Monday, May 14, 2012

OUR NEEDLECRAFT SHOP; Miss S. E., Missouri; 1924

We live on a hill in the outskirts of a village and our town is about four miles from a girls' college. Our home is on a state highway where there is much travel. The house is attractive, painted white with green blinds like many other country cottages. We have a nice lawn and flower beds, a big spreading tree in front, small fruits and a garden at the back.
Our mother was a helpless invalid and neither my sister nor I could leave home to earn money. We faced sad moments for our income was very small.

One day Mother said, “I love to crochet, tat and embroider. We could live all right if we could only sell our work.” That gave us an idea and the next day I went to a needle-work shop in a city about fifteen miles away, told the manager our circumstances and asked him if he would buy some of our articles. He told me he would. So I purchased a supply of crochet thread in different sizes. Mother cheerily started at her fancy work.

We decided to fix up a fancy-work shop at home. We planned to use our parlor as a reception room and the sitting room as a room to display samples. We put an advertisement in the papers inviting travelers to stop at the Hilltop Needle Shop. Hiking college girls heard of us and picked our farm as a choice place for hikes. They stopped to rest and bought some things. Then we made lemonade and ice cream to sell and the next spring we made garden early and sold vegetables. Then we branched out still more and put a sign at the front saying that we served lunches. Many travelers stopped for lunch and often bought fruits, vegetables and chickens to take on with them. Our fancy-work department was more than successful and Mother now has orders for two months' work ahead.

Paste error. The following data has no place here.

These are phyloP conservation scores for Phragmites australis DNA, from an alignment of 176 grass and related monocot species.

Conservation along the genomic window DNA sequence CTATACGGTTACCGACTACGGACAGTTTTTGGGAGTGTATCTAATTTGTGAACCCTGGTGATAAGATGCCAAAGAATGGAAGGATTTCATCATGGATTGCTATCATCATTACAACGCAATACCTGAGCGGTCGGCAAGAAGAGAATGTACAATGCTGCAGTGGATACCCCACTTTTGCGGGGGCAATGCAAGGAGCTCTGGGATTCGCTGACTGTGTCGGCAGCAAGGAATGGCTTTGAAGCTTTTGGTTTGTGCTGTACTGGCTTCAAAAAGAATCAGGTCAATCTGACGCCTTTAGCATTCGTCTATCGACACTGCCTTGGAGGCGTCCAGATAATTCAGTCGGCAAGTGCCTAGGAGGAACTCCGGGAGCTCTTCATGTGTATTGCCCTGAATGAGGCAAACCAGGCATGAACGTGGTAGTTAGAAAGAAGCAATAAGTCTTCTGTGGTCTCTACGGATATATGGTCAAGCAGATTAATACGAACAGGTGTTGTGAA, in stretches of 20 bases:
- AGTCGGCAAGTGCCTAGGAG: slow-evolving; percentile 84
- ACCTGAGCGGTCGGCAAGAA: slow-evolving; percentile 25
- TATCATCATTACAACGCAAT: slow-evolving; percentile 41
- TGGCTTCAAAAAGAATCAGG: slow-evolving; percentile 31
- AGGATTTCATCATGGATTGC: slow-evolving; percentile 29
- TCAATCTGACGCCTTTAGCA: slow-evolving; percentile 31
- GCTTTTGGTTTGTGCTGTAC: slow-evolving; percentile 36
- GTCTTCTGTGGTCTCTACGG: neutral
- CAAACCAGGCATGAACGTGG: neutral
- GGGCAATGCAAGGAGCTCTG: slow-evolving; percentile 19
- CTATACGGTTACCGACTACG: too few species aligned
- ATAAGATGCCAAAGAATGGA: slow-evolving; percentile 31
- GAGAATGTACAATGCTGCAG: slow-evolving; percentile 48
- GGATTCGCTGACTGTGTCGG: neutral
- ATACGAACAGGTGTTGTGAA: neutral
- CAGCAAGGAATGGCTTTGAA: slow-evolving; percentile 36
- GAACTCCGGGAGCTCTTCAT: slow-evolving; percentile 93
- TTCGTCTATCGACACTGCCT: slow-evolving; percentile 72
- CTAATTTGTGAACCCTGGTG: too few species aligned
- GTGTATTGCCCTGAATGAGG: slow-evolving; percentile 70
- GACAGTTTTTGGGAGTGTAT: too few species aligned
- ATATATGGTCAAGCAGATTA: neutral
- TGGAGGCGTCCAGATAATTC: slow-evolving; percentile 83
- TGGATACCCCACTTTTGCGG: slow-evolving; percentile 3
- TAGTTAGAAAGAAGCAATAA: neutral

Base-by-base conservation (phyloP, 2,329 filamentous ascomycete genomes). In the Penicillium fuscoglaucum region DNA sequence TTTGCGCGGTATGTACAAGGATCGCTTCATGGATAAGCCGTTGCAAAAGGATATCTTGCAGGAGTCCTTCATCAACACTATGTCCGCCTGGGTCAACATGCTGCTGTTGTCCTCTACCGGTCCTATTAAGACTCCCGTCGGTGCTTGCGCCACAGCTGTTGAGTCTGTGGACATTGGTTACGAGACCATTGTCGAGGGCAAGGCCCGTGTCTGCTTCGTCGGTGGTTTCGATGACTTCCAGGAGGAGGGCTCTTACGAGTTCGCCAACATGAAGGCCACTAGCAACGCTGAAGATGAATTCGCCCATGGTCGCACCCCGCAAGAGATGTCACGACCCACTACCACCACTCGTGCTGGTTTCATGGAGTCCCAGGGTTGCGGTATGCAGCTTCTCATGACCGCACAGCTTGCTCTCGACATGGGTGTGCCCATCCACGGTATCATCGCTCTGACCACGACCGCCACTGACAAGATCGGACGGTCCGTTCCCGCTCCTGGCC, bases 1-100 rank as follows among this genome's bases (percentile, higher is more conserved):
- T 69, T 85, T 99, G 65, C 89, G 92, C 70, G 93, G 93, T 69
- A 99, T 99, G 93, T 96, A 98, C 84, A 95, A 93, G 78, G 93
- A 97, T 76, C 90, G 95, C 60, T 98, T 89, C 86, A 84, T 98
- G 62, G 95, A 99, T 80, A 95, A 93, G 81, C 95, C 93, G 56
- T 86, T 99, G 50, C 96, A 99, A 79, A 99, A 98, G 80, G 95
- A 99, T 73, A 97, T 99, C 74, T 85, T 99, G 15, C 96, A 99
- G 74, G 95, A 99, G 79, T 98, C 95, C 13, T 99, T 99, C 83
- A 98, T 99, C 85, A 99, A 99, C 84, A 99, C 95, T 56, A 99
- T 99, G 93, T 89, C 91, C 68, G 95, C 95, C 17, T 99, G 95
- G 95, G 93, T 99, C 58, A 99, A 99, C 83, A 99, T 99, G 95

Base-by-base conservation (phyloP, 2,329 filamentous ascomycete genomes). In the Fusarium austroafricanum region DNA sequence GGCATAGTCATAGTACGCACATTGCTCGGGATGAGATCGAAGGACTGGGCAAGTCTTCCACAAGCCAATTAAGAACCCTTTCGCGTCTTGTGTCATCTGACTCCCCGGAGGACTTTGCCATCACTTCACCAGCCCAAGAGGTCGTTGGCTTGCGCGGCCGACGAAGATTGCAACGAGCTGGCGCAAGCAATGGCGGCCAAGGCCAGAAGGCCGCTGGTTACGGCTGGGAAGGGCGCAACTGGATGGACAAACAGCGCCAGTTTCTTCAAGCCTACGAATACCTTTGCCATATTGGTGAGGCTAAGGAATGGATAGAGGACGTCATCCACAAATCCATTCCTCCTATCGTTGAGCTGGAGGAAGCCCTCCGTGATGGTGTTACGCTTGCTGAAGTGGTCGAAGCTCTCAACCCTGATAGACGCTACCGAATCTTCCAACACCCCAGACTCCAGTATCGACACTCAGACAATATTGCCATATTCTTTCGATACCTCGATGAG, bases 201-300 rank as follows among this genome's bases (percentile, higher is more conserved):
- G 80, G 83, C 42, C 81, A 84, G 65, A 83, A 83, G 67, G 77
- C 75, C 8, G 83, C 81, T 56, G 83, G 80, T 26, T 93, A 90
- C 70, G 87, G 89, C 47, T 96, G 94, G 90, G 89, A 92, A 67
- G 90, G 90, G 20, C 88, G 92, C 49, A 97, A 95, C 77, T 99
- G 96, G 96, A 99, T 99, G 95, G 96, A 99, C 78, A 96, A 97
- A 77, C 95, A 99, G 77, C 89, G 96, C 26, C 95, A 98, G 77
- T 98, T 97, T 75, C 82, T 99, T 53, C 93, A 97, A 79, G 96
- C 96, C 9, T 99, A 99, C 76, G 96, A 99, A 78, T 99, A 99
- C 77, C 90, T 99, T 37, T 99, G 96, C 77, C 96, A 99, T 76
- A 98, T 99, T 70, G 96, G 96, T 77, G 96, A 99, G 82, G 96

We have had a few set-backs but we are very happy now and our income is steadily growing. It is a pleasure to please others and to know they are pleased.